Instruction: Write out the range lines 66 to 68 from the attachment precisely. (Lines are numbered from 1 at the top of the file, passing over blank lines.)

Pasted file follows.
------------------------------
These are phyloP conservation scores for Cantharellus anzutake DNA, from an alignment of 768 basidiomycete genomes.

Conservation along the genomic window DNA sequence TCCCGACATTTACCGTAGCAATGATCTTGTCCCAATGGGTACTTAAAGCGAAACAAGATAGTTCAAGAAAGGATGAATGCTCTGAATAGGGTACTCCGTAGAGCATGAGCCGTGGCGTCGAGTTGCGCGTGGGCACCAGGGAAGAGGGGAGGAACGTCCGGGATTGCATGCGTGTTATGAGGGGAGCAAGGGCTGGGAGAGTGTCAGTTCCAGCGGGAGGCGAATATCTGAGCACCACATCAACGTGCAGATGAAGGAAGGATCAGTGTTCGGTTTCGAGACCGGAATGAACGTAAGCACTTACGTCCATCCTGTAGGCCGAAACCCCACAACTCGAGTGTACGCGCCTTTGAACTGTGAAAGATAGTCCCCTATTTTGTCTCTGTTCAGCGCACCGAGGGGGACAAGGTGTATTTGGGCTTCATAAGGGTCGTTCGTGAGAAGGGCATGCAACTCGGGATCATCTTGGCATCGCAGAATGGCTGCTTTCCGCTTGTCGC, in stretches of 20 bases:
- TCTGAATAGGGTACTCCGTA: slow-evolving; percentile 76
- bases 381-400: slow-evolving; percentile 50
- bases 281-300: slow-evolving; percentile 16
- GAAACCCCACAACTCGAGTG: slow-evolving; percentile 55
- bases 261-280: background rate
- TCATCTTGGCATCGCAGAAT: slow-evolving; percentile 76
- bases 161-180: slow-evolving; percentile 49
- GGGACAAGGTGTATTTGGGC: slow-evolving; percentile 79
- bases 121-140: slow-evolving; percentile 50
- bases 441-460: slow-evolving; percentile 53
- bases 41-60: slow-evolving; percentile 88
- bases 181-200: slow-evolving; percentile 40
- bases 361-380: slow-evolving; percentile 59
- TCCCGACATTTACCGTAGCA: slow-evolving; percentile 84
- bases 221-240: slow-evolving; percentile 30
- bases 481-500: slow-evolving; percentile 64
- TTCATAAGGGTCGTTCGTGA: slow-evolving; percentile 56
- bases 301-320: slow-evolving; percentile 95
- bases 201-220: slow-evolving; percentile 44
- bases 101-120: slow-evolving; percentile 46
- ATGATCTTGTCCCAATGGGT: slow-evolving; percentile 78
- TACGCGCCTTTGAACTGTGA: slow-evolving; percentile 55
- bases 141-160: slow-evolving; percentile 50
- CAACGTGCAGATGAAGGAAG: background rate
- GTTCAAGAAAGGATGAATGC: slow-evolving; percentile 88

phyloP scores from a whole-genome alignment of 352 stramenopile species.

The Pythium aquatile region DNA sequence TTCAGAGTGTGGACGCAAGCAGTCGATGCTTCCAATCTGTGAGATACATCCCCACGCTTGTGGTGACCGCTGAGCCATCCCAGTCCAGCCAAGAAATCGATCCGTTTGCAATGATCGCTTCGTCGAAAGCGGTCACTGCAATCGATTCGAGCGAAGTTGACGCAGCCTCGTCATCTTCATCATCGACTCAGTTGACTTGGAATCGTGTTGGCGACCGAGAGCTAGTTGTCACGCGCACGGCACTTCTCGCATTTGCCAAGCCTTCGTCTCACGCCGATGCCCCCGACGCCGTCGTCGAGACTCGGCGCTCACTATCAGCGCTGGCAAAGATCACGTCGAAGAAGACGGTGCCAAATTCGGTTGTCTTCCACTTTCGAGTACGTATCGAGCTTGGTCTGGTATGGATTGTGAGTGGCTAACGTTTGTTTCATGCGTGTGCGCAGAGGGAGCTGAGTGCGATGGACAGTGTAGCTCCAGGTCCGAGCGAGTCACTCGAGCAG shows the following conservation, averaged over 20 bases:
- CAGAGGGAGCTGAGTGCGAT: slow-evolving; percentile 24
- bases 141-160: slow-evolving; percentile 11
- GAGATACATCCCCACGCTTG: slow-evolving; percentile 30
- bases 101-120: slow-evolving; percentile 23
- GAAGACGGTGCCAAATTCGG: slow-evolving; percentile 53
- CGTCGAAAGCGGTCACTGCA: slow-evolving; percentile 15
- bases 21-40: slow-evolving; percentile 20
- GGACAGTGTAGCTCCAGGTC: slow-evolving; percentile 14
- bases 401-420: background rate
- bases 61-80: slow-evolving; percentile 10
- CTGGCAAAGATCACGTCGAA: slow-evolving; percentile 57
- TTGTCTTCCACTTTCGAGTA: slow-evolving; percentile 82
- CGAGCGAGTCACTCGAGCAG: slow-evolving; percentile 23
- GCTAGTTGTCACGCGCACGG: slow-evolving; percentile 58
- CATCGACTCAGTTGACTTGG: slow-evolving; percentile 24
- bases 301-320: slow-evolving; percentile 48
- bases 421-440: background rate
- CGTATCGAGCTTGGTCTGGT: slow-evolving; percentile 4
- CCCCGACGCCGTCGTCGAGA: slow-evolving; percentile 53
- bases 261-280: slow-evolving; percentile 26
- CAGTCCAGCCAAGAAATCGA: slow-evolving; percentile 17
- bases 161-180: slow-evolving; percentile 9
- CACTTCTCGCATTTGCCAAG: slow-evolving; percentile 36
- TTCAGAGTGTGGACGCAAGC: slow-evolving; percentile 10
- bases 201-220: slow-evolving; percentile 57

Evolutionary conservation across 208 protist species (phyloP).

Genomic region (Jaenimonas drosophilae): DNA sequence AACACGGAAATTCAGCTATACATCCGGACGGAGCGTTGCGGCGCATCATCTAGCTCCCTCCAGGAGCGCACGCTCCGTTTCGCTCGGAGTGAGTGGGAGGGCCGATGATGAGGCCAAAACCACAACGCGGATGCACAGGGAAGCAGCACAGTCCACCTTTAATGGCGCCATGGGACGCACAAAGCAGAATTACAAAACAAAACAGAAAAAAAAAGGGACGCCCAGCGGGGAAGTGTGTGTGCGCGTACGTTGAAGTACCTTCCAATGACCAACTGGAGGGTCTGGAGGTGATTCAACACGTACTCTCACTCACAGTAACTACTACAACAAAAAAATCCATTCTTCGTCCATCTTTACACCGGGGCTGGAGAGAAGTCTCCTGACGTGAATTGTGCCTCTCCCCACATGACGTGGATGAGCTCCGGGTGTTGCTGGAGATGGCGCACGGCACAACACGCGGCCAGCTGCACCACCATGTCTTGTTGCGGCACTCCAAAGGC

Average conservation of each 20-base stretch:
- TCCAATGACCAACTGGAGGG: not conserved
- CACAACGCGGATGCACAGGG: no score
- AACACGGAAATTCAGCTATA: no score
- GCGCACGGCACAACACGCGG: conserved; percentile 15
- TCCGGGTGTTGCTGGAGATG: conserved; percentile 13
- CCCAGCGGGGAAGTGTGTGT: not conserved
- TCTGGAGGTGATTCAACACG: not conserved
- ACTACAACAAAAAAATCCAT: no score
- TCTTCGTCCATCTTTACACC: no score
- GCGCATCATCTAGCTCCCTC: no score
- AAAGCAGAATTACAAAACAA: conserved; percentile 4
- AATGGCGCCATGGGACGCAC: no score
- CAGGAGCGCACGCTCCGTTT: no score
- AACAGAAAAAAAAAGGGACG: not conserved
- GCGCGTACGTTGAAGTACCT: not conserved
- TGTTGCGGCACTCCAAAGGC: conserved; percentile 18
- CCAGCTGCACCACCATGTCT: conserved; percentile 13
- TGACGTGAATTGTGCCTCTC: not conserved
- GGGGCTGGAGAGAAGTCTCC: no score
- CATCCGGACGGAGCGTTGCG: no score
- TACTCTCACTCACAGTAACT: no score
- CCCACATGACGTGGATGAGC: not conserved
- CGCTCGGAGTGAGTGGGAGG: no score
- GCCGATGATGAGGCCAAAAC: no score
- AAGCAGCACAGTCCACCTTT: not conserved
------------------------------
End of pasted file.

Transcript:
- TCTTCGTCCATCTTTACACC: no score
- GCGCATCATCTAGCTCCCTC: no score
- AAAGCAGAATTACAAAACAA: conserved; percentile 4